Interobserver reliability. There were 7 brains (4 experimental, 3 control) that were measured by two observers. Both observers were blind as to the results of the others measures. A repeated measures ANOVA used to determine the total-test reliability (22) yielded an rtt of 0.942, which was significant (P <0.001). A Pearson product-moment correlation also showed significant agreement between the two observers (r = 0.868, P<0.001). These results support the reliability of the dependent measures.
Inter-laboratory differences. In order to test for any differences in the dependent measures between the two laboratories, a comparison was made between the P13 subjects from SUMC and P15 subjects of BIDMC (the only age where tissue from both laboratories was quantitatively analyzed). A series of two-way ANOVAs were performed with Location (BIDMC vs. SUMC) and Experimental Group (Lesion vs. Control) as the independent measures and the number of ParvIR neurons and the density of ParvIR neurons within each strata for each column as dependent measures. There were no significant Location effects for any variable (P > 0.05 in all cases). Thus, despite different antibodies and slightly different lesioning and sectioning techniques, there were no differences between the values derived from tissue from the different locations. For further analysis, location was therefore ignored.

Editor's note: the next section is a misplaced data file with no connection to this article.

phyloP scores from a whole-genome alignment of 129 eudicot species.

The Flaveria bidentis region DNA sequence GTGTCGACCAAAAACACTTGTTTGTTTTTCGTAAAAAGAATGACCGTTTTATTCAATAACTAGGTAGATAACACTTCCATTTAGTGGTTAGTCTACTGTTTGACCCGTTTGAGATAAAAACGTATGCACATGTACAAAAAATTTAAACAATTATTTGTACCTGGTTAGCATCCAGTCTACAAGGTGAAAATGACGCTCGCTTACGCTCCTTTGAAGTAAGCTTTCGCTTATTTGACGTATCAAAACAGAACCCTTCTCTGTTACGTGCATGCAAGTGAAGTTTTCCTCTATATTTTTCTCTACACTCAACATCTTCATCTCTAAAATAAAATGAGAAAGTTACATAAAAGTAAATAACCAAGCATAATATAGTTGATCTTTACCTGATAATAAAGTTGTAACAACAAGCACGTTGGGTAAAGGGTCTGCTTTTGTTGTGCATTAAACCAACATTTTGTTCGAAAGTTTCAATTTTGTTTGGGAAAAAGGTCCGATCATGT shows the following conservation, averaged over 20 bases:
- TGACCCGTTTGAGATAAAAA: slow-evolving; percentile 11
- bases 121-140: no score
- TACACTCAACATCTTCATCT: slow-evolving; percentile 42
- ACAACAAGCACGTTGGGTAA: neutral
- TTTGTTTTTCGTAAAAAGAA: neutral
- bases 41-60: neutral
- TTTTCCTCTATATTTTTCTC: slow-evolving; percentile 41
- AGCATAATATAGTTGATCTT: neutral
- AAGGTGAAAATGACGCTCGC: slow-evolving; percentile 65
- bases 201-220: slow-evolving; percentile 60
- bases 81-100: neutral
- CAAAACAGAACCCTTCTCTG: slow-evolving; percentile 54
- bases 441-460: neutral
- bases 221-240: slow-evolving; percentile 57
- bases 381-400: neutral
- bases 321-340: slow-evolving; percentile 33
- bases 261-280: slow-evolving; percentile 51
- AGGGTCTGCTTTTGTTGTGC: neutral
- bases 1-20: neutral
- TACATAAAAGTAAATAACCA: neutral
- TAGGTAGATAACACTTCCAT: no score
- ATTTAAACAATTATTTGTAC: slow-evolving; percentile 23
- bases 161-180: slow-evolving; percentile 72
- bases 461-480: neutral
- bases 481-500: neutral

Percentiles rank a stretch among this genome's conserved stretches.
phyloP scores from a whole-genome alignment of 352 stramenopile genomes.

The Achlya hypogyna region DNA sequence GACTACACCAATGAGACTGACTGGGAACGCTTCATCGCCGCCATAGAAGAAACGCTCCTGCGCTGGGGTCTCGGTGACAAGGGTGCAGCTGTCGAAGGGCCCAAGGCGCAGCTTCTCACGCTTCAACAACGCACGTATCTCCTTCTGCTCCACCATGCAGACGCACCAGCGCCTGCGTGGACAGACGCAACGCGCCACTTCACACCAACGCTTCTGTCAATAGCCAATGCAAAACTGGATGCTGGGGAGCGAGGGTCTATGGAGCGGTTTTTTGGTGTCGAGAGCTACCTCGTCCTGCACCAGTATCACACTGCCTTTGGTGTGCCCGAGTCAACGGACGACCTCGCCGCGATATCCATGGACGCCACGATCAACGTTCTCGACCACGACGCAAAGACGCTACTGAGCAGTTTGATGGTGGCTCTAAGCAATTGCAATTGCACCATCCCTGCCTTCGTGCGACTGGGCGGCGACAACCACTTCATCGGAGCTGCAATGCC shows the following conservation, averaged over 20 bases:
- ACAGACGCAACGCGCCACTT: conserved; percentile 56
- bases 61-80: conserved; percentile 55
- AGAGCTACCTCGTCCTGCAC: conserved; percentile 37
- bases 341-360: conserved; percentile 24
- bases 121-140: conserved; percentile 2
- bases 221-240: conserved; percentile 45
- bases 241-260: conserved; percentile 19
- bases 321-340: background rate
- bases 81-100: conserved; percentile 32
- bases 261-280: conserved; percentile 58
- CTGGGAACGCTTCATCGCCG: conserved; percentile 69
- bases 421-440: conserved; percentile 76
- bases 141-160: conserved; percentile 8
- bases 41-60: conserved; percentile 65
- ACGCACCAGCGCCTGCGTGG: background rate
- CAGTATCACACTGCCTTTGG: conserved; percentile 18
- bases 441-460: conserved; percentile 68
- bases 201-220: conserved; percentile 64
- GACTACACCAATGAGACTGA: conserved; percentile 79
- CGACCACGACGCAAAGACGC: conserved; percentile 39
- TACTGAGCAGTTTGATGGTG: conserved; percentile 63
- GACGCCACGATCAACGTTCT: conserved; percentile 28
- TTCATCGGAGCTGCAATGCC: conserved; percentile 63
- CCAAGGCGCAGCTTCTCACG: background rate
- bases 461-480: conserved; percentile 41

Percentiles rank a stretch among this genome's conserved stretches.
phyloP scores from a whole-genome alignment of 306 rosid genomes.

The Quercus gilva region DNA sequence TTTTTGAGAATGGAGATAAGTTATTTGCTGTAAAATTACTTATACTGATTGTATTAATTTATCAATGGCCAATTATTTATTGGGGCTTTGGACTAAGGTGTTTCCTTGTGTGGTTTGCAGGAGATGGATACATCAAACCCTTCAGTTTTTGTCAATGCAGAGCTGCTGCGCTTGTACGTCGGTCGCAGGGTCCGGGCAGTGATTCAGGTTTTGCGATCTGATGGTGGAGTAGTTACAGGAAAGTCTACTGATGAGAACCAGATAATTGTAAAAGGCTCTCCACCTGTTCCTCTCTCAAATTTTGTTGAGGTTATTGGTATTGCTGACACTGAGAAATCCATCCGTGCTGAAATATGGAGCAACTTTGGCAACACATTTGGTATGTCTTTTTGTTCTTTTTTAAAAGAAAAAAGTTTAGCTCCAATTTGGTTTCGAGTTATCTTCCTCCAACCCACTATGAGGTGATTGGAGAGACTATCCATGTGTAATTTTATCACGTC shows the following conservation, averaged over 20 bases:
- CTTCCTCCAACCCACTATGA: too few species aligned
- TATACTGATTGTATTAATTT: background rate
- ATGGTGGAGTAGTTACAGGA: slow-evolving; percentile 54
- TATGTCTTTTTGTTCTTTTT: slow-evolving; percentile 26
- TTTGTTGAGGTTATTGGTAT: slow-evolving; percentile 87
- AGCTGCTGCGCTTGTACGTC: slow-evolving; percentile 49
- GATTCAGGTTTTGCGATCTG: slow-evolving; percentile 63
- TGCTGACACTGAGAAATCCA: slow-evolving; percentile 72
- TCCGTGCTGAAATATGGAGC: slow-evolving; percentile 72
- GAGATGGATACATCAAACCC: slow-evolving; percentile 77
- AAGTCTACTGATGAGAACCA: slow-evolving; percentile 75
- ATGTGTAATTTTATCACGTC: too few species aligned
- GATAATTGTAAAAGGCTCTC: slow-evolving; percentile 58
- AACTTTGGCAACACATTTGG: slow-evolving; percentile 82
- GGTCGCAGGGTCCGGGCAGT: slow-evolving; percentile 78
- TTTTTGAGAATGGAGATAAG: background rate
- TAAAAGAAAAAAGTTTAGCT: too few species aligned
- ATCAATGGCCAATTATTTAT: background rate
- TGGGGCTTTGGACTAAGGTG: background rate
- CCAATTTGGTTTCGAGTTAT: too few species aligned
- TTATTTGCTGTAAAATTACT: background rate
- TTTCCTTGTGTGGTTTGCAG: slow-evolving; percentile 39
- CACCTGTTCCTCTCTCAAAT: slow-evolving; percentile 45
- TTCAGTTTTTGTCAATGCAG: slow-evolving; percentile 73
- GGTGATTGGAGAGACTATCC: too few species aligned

Differences between P21 and P64 animals. Because qualitative analysis suggested that there were no differences in ParvIR between P21 and P64 animals, we performed a series of repeated measures ANOVAs in order to determine whether there were any quantitative differences between these two ages. In this analysis Age (P21 vs. P64) was a between measure and Column (MGc, PMZc, Dc) and Lesion (Lesioned vs. Control) were the within measures, with ParvIR/20,000 µm2 as the dependent measure. ANOVAs were computed separately for each of the 4 Strata. There were no significant interactive effects of Age with any of the other variables, so the subjects from P21 and P64 were pooled together as the old age group in the quantitative analyses described below.
Analysis of ParvIR neuronal density
From qualitative observations it was hypothesized that there would be a significant difference in ParvIR neurons/unit area for Stratum 2 of the microgyrus compared to Stratum 2 of control cortex in the P13P15 (Young) group, and that this difference would not be apparent in the older animals. In order to test this hypothesis, a series of two-within, one between repeated measures ANOVAs were computed for the number of ParvIR neurons for each of the Strata. In these ANOVAs, Age (Young vs. Old) was the between variable with Column (MGc, PMZc, Dc) and Lesion (Lesion vs. Control) as the within variables and ParvIR/20,000 µm2 as the dependent measure. Strata 1 (the molecular layer for both lesioned and control animals) and 4 contained very few ParvIR neurons and no significant differences between any groups were found (see Table 1). The results of these analyses are summarized in Fig. 4 for Stratum 2 and Fig. 5 for Stratum 3.